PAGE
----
I’m done with Bridgerton

I am a romantic. I love romance. I’m rooting for the heroine to find the love of her life. I’m a sucker for a happy ending. But a great love story doesn’t have to end in marriage. For me it’s all about the moment the lovers discover their feelings, trust them and risk everything to get what they want. Love.

Consider Marguerite Duras’s novel The Lover, set in 1929 French Indochina. The movie adaptation (1992) has the most exquisite erotic scenes I can think of. The physical attraction, tenderness and passion between these lovers breaks all societal taboos. That’s part of the thrill of their secret encounters. I know the relationship won’t last, but can’t help but hope love will win.

The other day in my trusted group of writers, I complained about the climactic scene in Bridgerton titled Old Friends (S3.E4). If you are watching the show and haven’t seen this episode yet, don’t read any further. I haven’t read the novels, yet. But I delight in the liberties the creators of the TV show take, shaping the past to their liking. What frustrated me was a sex scene between our heroine and her love interest. My issue wasn’t with the sex itself but its timing. It ruined the romance for me.

The story is set in the 19th century when women had to marry for financial security. Lucky was the woman who found a wealthy man, not the woman who found love. For two seasons I watched two childhood friends grow up and then grow apart. The way the story is told, its structure, tells me that their relationship will be built on friendship and lasting love.

Timing is crucial in any story, especially romance. It’s about two people building a relationship. What do they learn about each other and themselves? They have to navigate doubt and difficulties to find what matters most and then confess their love to each other.

In a previous episode titled Forces of Nature the love interest explains to our heroine how he feels about her. While he thinks of her as a friend, our young heroine yearns for more. I watch her squirm and suffer and can’t wait for the young man’s feelings to blossom into courtship. I’m a romantic. I want them to end up together. That’s how their story has been set up anyway. 

The following episode I expected for our hero to wake up to his true feelings. The timing was right for that long-awaited moment. Indeed, he declared his love for our heroine. And this would have been a great ending for the episode.

But I was disappointed and sad. The man who moments ago was unsure how the woman he loves will respond to his confession, not only kisses her. He goes one step further. Sure, she gets what she wants. Finally, he sees her as a grown woman and not just a childhood friend. Why wasn’t I happy for the heroine who enjoys this moment very much? After all she had claimed for herself, what men take for themselves all the time.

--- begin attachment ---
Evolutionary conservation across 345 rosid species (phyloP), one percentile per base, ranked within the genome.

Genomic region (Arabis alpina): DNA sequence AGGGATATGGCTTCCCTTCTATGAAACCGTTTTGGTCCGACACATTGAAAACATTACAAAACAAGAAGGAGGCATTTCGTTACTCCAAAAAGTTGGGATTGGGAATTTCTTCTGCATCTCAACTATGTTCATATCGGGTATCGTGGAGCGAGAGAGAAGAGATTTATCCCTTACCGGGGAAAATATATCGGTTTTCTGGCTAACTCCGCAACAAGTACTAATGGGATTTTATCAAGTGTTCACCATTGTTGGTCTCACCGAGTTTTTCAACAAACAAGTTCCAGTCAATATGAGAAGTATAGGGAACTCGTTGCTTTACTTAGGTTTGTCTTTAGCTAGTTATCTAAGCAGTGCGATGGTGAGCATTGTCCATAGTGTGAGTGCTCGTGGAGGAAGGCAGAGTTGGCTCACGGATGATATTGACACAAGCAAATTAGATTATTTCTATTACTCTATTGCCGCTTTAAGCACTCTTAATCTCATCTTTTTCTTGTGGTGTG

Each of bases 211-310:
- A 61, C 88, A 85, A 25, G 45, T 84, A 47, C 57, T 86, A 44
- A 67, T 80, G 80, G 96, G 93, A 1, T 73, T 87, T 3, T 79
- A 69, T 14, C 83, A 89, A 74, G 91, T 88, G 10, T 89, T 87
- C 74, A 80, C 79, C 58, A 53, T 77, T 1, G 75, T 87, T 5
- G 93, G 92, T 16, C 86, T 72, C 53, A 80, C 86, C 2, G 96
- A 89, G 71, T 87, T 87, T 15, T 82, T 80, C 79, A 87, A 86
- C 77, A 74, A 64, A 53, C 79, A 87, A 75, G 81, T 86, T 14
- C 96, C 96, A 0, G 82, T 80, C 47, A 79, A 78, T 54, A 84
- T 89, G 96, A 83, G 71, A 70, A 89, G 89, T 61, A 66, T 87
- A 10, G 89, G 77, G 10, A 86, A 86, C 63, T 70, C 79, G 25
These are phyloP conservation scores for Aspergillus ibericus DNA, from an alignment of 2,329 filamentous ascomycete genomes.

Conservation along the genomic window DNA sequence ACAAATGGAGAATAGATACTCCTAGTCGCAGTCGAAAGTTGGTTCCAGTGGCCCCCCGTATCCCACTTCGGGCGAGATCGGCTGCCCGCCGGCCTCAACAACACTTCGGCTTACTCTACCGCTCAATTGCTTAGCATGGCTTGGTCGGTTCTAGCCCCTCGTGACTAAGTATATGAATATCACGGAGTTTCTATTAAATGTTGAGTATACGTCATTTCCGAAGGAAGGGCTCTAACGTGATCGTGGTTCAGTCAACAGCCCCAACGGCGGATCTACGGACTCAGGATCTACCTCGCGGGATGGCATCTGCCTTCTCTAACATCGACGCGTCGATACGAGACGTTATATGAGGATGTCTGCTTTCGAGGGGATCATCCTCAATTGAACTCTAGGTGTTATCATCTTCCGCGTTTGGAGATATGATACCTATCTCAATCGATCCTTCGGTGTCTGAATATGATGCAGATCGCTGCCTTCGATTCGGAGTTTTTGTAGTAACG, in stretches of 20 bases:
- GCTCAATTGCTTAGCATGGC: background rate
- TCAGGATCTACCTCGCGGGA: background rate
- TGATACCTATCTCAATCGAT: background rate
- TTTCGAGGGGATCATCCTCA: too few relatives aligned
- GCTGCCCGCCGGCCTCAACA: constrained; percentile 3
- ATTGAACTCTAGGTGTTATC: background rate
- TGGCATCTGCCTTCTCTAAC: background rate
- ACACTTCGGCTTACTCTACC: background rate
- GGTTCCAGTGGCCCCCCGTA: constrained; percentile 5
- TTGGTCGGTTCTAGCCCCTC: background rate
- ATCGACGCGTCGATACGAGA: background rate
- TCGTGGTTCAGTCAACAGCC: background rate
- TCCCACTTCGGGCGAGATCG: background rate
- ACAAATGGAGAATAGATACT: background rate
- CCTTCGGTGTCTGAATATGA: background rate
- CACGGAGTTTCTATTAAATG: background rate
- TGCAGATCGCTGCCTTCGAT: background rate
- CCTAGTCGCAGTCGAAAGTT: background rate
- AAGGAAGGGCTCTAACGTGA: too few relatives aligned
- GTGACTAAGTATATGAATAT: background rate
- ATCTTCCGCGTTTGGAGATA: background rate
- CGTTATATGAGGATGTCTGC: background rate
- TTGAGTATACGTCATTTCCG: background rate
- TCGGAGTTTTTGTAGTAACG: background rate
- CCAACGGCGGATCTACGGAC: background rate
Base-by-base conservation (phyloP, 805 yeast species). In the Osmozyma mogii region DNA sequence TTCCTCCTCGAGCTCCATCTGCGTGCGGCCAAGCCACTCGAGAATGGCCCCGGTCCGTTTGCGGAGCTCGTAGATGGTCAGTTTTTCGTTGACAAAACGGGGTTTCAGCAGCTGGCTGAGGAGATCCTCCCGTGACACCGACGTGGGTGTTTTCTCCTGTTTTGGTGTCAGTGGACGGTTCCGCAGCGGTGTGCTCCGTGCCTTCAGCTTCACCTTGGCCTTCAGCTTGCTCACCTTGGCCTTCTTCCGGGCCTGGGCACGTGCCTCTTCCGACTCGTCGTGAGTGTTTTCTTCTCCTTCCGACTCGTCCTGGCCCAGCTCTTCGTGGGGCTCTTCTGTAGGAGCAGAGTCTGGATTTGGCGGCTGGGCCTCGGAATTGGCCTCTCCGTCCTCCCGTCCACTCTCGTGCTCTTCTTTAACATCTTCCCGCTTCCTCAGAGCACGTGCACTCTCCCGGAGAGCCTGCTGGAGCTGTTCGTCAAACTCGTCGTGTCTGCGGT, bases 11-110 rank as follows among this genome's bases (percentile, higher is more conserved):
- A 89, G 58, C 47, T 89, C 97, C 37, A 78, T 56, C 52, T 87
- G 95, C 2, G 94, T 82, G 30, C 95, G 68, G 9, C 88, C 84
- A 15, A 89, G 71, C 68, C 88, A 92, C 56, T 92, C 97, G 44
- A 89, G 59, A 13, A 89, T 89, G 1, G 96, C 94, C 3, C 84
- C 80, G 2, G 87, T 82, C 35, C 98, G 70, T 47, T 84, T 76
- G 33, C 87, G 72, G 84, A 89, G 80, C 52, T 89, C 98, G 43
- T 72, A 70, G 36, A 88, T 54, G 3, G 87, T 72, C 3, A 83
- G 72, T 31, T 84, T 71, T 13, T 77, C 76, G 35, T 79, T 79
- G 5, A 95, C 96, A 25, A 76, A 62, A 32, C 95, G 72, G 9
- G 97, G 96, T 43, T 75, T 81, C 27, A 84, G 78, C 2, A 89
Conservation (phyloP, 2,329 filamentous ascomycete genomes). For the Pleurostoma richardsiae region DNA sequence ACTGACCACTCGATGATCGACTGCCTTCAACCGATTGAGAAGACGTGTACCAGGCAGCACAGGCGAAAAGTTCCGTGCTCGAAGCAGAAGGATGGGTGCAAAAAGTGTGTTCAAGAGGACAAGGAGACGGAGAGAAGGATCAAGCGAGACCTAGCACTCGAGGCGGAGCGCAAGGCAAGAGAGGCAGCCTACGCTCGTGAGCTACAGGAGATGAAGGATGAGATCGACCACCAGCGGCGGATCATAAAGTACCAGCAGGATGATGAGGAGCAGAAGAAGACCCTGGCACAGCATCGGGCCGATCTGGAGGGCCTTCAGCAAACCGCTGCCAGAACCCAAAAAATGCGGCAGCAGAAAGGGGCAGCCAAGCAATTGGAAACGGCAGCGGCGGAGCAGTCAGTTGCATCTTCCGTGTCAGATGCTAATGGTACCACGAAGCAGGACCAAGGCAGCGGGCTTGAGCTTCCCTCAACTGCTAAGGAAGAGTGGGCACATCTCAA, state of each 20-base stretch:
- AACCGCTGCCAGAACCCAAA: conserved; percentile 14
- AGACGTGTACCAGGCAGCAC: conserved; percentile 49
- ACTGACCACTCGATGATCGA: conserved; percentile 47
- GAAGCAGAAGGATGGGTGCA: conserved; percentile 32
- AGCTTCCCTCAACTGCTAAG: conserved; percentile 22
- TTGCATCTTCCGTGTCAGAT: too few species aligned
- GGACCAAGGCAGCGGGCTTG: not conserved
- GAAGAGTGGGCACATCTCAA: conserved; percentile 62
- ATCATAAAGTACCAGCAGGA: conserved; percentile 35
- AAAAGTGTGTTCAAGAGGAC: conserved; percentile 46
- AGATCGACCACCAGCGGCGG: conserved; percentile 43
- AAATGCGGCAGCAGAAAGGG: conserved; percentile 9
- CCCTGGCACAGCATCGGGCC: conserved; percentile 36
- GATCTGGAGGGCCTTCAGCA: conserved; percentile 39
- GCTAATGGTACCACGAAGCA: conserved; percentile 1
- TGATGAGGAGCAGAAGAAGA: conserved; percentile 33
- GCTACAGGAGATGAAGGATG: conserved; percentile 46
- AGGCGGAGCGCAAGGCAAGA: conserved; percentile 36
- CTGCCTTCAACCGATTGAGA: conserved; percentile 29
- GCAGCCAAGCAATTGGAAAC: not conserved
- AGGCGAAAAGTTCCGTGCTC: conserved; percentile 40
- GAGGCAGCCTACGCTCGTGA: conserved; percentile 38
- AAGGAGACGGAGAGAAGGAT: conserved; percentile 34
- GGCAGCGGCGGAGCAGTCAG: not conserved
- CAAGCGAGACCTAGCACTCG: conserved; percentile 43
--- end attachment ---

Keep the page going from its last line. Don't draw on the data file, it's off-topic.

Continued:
And then I realized. This was the moment I began to worry about their relationship. And it wasn’t her behavior that felt wrong. I was alarmed by his inconsiderate actions that made him untrustworthy in my eyes.

For one: How was her skirt any different from all the other skirts he had lifted before? But then this happened: He opened the door to go public with his feelings. Our heroine hesitated. Too much at stake for her reputation. Remember, it’s the 19th century where chaperones watch out for a woman’s chastity. And what was his reaction? He raises his voice: “Do you want to marry me or not?”

He ruined it. Romance flew out the door and disappeared. This man didn’t ask, he didn’t get on his knee, he didn’t offer a ring, he didn’t promise anything. He took it for granted that she wanted to marry him. In his male conviction of his importance, he saw her as his possession and lured her away from the safety of her privacy. Our heroine’s love interest turned from a loving friend into a chauvinist prick. I don’t want her to end up with him. I want to shout to her, don’t trust him. It’s a trap.

I wonder where the story goes. For me there are only a few possibilities to salvage the situation. She has to keep their affair secret until this immature man changed and proved his love to her. Or our heroine wakes up to her desire for freedom and claims her independence. The more I think about the latter, the more I like it. And if this is where the story is going, the scene worked just fine.

*19th century portrait painting – public domain

One Comment

  • Nancy

    I think the main point is to get you talking, which it looks like this episode did just that. For this character, she has only one choice at this point. If she accepts him, she’ll lose her own self respect. She has to reject him. Plus it was 19th Century – they were all chauvinists. It’s amazing (and not in a good way) to think there are still some. Like what happens in the brain to think that anyone is less than another?

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